Catholics should not try to ‘recover a past that no longer exists’, Pope Francis declares
Pontiff warns against ‘legalist’ Christian faith that seeks ‘doctrincal security’
Pope Francis: “The church sometimes has locked itself up in small things, in small-minded rules.” Photograph: Reuters
As if to deflect from countless headlines about his views on homosexuality and abortion, Pope Francis chose a far more personal theme for his daily tweet yesterday: “Christ is always faithful. Let us pray to be always faithful to him.”
The same certainty – what he calls his “dogmatic certainty” that “God is in every person’s life” – resonates through his interview with a Jesuit theologian, published this week.
As well as discussing hot political topics such as Vatican censorship, the role of women in the church and the Catholic stance on reproductive rights, the pope articulates a clear and somewhat challenging vision for Christians. “If the Christian is a restorationist, a legalist, if he wants everything clear and safe, then he will find nothing,” he says.
“Those who today always look for disciplinarian solutions, those who long for an exaggerated doctrinal ‘security’, those who stubbornly try to recover a past that no longer exists – they have a static and inward-directed view of things. In this way, faith becomes an ideology among other ideologies.”
Drawing on his background as a Jesuit, he extols the virtues of living “on the margins, on the frontier”, saying: “There is always the lurking danger of living in a laboratory. Ours is not a ‘lab faith’ but a ‘journey faith’, a historical faith. God has revealed himself as history, not as a compendium of abstract truths.”
Citing the example of nuns working in hospitals, he adds: “They live on the frontier . . . Laboratories are useful, but reflection for us must always start from experience.”
‘Warm the hearts of the faithful’
Asked what sort of reforms are needed in the Catholic Church, he replies: “The thing the church needs most today is the ability to heal wounds and to warm the hearts of the faithful; it needs nearness, proximity. I see the church as a field hospital after battle. It is useless to ask a seriously injured person if he has high cholesterol and about the level of his blood sugars! You have to heal his wounds. Then we can talk about everything else. Heal the wounds, heal the wounds . . . And you have to start from the ground up.
“The church sometimes has locked itself up in small things, in small-minded rules.”
As for role models, he cites the founder of the Jesuits, Ignatius Loyola, along with his lesser known companion Peter Faber (1506-46) who is praised for his “dialogue with all . . . even the most remote and even with his opponents; his simple piety, a certain naiveté perhaps . . .” The pope adds: “I am rather close to the mystical movement. . . And Faber was a mystic.”
Elsewhere, the pope describes himself as a Roman outsider, “a sinner” and “a really, really undisciplined person”. He emphasises the role of consultation in decision-making, calling for a “less rigid form” of discussion at the highest level of the church.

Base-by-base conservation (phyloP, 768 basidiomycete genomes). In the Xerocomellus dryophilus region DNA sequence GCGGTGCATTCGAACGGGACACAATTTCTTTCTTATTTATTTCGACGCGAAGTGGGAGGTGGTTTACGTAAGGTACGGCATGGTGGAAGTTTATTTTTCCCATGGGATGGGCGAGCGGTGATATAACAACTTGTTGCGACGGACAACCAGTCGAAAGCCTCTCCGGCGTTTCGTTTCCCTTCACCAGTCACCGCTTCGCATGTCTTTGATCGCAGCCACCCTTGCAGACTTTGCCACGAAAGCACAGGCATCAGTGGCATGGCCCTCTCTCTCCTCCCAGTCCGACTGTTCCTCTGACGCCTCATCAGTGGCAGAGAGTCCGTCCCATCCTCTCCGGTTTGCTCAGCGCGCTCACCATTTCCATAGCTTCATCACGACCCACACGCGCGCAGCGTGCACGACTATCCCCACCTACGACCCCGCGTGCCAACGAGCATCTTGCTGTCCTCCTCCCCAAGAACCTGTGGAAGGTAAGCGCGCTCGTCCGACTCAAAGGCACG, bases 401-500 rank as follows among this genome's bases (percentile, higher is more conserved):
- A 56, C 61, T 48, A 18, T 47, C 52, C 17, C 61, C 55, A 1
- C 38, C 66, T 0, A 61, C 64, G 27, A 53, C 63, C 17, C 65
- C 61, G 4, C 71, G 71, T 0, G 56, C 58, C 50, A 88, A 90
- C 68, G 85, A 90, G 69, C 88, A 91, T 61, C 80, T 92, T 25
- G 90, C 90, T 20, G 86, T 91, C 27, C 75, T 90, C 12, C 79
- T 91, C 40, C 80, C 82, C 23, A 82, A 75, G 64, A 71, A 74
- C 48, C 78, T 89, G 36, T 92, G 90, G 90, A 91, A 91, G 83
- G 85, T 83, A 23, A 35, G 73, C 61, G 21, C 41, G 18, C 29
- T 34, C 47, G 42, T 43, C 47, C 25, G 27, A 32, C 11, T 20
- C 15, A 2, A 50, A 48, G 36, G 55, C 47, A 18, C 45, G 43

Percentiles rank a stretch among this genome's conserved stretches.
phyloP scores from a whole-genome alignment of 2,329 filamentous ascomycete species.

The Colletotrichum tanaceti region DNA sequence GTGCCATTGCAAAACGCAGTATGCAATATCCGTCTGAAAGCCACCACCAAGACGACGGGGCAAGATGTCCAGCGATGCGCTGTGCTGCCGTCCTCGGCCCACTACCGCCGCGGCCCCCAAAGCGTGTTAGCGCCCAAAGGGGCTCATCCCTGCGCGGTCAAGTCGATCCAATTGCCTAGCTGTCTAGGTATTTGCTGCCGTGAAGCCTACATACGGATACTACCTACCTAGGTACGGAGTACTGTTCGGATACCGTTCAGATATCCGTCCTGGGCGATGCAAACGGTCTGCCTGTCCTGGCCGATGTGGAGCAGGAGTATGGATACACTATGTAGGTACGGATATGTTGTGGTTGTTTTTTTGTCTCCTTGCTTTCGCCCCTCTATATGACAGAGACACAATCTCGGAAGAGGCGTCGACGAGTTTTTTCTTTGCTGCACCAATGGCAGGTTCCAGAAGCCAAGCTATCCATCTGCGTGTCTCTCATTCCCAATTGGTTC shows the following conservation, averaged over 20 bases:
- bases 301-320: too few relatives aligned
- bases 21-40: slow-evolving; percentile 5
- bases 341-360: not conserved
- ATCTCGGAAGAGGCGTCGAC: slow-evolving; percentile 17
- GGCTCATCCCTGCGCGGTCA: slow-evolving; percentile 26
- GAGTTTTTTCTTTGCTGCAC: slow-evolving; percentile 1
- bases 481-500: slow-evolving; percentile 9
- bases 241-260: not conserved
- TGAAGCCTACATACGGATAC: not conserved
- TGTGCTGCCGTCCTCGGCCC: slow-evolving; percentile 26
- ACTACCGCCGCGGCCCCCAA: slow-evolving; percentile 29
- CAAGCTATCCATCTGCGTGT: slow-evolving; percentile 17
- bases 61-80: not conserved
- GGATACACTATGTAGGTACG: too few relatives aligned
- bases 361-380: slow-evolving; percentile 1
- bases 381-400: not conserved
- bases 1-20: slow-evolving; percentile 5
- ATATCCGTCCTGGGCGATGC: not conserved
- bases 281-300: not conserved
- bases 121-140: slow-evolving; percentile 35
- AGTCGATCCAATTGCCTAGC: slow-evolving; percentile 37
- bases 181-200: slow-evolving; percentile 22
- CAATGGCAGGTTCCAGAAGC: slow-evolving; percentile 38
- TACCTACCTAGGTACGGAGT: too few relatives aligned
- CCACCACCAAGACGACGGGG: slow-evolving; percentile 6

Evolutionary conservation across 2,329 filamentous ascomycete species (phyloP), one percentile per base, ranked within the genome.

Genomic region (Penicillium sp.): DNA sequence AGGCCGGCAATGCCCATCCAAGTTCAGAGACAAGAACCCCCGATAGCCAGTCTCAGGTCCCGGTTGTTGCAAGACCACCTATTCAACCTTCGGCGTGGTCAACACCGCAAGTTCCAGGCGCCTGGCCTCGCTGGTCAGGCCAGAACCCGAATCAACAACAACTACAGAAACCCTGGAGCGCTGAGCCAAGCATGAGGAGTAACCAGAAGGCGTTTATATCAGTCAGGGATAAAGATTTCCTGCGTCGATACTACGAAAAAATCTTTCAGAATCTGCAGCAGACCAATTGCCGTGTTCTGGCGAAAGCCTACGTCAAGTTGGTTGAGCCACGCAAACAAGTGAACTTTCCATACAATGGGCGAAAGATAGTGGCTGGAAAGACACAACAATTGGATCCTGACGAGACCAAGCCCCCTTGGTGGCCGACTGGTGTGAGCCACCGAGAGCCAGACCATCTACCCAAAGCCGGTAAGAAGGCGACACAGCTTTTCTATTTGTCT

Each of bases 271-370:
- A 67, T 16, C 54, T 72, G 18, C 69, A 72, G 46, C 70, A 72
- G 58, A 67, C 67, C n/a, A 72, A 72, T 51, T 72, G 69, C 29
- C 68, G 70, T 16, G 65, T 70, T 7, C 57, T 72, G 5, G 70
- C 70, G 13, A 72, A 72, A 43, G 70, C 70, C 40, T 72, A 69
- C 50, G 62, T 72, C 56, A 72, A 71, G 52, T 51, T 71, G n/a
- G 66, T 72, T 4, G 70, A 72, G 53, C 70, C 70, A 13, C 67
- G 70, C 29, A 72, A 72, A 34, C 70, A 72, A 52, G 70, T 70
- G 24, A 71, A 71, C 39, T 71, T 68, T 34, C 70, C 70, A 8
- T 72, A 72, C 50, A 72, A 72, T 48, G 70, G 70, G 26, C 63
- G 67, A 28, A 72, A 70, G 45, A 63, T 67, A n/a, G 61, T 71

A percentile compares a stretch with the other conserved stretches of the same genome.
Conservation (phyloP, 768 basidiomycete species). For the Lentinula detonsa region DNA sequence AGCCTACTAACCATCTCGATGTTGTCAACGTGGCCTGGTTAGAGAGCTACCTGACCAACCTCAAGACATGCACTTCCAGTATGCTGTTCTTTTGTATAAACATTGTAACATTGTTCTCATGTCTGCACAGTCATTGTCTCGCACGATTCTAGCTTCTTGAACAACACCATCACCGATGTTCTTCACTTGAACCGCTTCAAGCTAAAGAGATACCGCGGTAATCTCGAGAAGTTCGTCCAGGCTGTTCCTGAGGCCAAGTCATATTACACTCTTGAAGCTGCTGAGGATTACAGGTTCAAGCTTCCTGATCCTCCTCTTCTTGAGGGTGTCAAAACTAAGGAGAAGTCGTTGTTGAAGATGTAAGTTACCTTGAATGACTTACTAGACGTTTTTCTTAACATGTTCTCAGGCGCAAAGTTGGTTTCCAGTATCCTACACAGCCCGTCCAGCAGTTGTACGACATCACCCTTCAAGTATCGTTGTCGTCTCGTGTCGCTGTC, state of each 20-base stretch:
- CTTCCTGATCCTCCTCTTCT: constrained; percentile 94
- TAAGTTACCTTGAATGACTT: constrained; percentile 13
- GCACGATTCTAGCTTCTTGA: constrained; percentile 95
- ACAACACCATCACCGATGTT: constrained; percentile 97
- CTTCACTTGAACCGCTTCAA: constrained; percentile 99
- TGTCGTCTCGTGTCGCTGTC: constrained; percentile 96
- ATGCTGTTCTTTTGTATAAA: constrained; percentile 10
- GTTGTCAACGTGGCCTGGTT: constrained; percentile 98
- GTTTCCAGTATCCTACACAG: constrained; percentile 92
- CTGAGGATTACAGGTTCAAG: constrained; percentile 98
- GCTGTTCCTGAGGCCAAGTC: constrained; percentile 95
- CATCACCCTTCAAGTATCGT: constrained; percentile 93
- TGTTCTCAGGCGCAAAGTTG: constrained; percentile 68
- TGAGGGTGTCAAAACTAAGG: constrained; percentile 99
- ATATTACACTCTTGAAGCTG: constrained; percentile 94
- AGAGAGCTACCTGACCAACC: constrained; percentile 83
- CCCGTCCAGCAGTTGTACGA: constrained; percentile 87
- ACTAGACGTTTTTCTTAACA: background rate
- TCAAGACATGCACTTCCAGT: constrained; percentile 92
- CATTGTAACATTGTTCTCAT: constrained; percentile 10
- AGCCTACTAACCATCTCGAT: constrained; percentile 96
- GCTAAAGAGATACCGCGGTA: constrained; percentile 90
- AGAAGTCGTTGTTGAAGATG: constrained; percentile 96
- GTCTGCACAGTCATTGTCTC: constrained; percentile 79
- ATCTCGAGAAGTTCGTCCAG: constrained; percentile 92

“I do not want token consultations, but real consultations,” he says. “The people of God want pastors, not clergy acting like bureaucrats or government officials.”
Suggesting untapped resources in the laity, he says: “If you want to know who [Mary] is, you ask theologians; if you want to know how to love her, you have to ask the people . . . We should not even think, therefore, that ‘thinking with the church’ means only thinking with the hierarchy of the church.”
This focus on the church as it is experienced in ordinary life is a recurrent theme, and informs his comments on homosexuality.
“We need to proclaim the Gospel on every street corner,” he says, “In Buenos Aires, I used to receive letters from homosexual persons who are ‘socially wounded’ because they tell me that they feel like the church has always condemned them. But the church does not want to do this.
“During the return flight from Rio de Janeiro I said that if a homosexual person is of good will and is in search of God, I am no one to judge.
“By saying this, I said what the catechism says. Religion has the right to express its opinion in the service of the people, but God in creation has set us free: it is not possible to interfere spiritually in the life of a person.”
He continues: “The church’s pastoral ministry cannot be obsessed with the transmission of a disjointed multitude of doctrines to be imposed insistently. Proclamation in a missionary style focuses on the essentials, on the necessary things: this is also what fascinates and attracts more, what makes the heart burn, as it did for the disciples at Emmaus.
“We have to find a new balance; otherwise even the moral edifice of the church is likely to fall like a house of cards, losing the freshness and fragrance of the Gospel.
“The proposal of the Gospel must be more simple, profound, radiant. It is from this proposition that the moral consequences then flow.”